Professor Power, the low-level Marvel Universe villain pictured below right, is a really smart guy who plugged himself into a robotic exoskeleton. His super-suit gives him the regular suite of superpowers associated with such a costume — enhanced strength, flight, invulnerability and the ability to shoot lasers.
A nice collection of powers indeed, but only when you’re softening up some regular folks. He can toss them around like a rag doll in a spin cycle.
But pit him against a guy with the proportionate abilities of spider and things get a little dicey. Throw him against a team of heroes like that and he’s in for a world of hurt.
That’s why Professor Power, and many supervillains invest in something else besides personal weaponry … hired help.
Over in the DC’s Gotham City, most of Batman’s rogues gallery add three or four hired hands. This helps slow down Batman (and whichever sidekick he has with him at the time), and give said bad guy a chance to bring his plans to fruition. In many Batman stories, and the 1960s Batman TV show in particular, each thug had a clever name or was dressed to fit the villain’s theme.
In the 1980s, I was always fascinated by a story in “Peter Parker, The Spectacular Spider-Man” where two villains, the Owl and Doctor Octopus assembled large gangs — at least 20 per side — and warred with one another. Spidey, of course, was caught in the middle.
Even larger than the Owl and Octopus gangs are the armies assembled by the likes of Professor Power. For a while, he was the Big Cheese of the Secret Empire, an organization that was able to put a dozen squads and heavy artillery on the battlefield. The same can be said for the forces of AIM (Marvel), Hydra (Marvel) and Kobra (DC).
Another Cobra, one spelled with a “C” and best known as the terrorist organization of G.I. Joe fame, is even larger than all those guys. It has has battleships, flies hundreds of jet planes, operates whole countries and rosters in the thousands.
But who are all these “Liittle Green Army Men”? Who in their right mind is going to sign up to be part of a supervillain’s army? They’re sure to get their face beaten in. They might even serve time in jail. They work in horrible conditions: Guarding canisters of poisons, go on patrols through experimental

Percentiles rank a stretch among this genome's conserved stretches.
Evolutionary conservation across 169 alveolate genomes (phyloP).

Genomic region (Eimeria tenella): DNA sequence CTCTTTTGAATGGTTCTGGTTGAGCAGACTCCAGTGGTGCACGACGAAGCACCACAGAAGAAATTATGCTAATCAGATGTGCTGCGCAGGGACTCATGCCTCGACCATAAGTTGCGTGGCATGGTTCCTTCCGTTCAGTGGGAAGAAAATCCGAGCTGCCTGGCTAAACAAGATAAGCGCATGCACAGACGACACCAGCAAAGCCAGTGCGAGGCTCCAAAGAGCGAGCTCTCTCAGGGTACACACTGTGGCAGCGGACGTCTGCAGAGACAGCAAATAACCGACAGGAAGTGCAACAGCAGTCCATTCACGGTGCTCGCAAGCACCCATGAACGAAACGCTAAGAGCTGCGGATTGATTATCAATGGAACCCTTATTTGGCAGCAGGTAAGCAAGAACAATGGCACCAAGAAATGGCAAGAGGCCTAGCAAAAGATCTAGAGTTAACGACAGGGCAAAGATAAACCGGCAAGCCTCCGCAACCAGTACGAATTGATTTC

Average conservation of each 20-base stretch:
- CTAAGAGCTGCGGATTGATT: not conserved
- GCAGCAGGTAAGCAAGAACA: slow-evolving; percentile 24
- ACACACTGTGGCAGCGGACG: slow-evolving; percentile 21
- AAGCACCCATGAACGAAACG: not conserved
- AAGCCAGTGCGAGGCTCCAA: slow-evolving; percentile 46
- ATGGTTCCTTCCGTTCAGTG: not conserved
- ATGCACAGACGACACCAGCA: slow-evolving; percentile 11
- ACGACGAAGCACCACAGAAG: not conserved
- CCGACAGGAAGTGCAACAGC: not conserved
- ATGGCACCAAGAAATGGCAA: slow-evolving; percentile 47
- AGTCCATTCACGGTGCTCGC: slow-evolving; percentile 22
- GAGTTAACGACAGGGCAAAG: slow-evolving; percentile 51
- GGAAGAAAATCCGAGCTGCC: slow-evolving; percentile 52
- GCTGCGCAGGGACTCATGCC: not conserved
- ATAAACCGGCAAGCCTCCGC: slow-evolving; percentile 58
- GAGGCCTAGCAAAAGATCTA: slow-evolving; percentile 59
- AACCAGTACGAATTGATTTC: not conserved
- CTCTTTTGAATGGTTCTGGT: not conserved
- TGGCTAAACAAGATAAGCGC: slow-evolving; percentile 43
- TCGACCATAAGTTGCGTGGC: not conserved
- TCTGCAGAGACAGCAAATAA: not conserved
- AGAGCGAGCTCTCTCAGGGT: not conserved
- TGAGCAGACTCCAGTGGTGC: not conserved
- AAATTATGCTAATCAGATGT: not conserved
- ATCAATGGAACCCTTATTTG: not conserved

particle facilities, and everyone around them is armed to the teeth.
Why would they sign up for such awful assignments where they are inevitably used as cannon fodder against the likes of Thor and Superman?
It’s just not exactly what you’d call an OSHA-approved work conditions.
But they do it anyway. Why?
While it’s rarely fully explained on a case-by-case basis, hints are often dropped as to what draws people into these organizations. Some of the reasons are:
- Beliefs in racial purity. (Superheroes are impure and trying to control the “little people.” “We may be in-bred hillbillies, but we gotta keep our genetics in line!”)
- Religious fanaticism. (Often the supervillain at the head of the organization is considered a high priest or even a god.)
- Nationalism. (The entire secret army is composed of citizens of the same country who are defending their way of life, their specific ideals or their right to expand. “For Belgium!”)
- Matched Accessories (“If we all dress alike, we’ll be scary!”)
- Themed Accessories (“If we pick a theme, we’ll be even more scary!”)
- Money — Option One. (For small gangs, the promise of the leader of a big payout draws many into the fold.)
- Money — Option Two. (Some groups seem to offer shared profits, where it benefits the group to stick together in research and development as well as offense and defense.)
- Money — Option Three. (In larger organizations, it’s clear that the soldiers actually earn decent wages, and even get insurance payouts for disability and even in death. “Yeah, I lost this eye when the Beast Boy turned into an Ibex and rammed me.”)
- Made that Way. (Some of these armies are all clones or robots who were designed to be loyal to their general.)
- Trained Together. (Some thugs, Ninjas and mercenaries in particular, trained together, so they often fight as team. Their past successes make them believe they can overcome their newest target. “The Hand has never been defeated! Except those three times by Daredevil, two by Wolverine and that time Kitty Pryde was in Tokyo — But they don’t count!”)
- Mind Control. (With a little hypno-power, the big bad evil guy takes control of a large group of people, and they do his bidding. … This never ends well, by the way.)
- Strength in Numbers. (“If we get enough of us regular folks together and give everyone a laser-heat gun, then there’s no way a Aquaman can beat us. We just gotta stick together!”)
- Loyalty Rewards. (The longer you survive, the better your reward. Maybe the boss will even turn you into a supervillain if you play your cards right.)
- Politics. (By stirring up the fanatical leanings of a group, the head honcho manages to build an army of devoted followers.)
- Lack of Choice. (In the case of supervillain monarchs and leaders, the “army men” don’t even realize they have the right to question their authority. Other times, they know their family faces repercussions for their failures. “If I don’t secure this ventilation shaft, Count Vertigo will make my pet goat so dizzy she’ll puke!”)
Of course all these options can be mixed up, merged or morphed in one way or another depending on the particulars of the organization.
Regardless, they help bring together armies that, on paper at least, have a chance to take down the likes of Captain America and the Avengers, Batman and his cronies or even a rag-tag group like the Defenders.
That’s just the group that Professor Power took on.
He failed, just like they all do, but at least he had four dozen other shoulders to cry on when he did.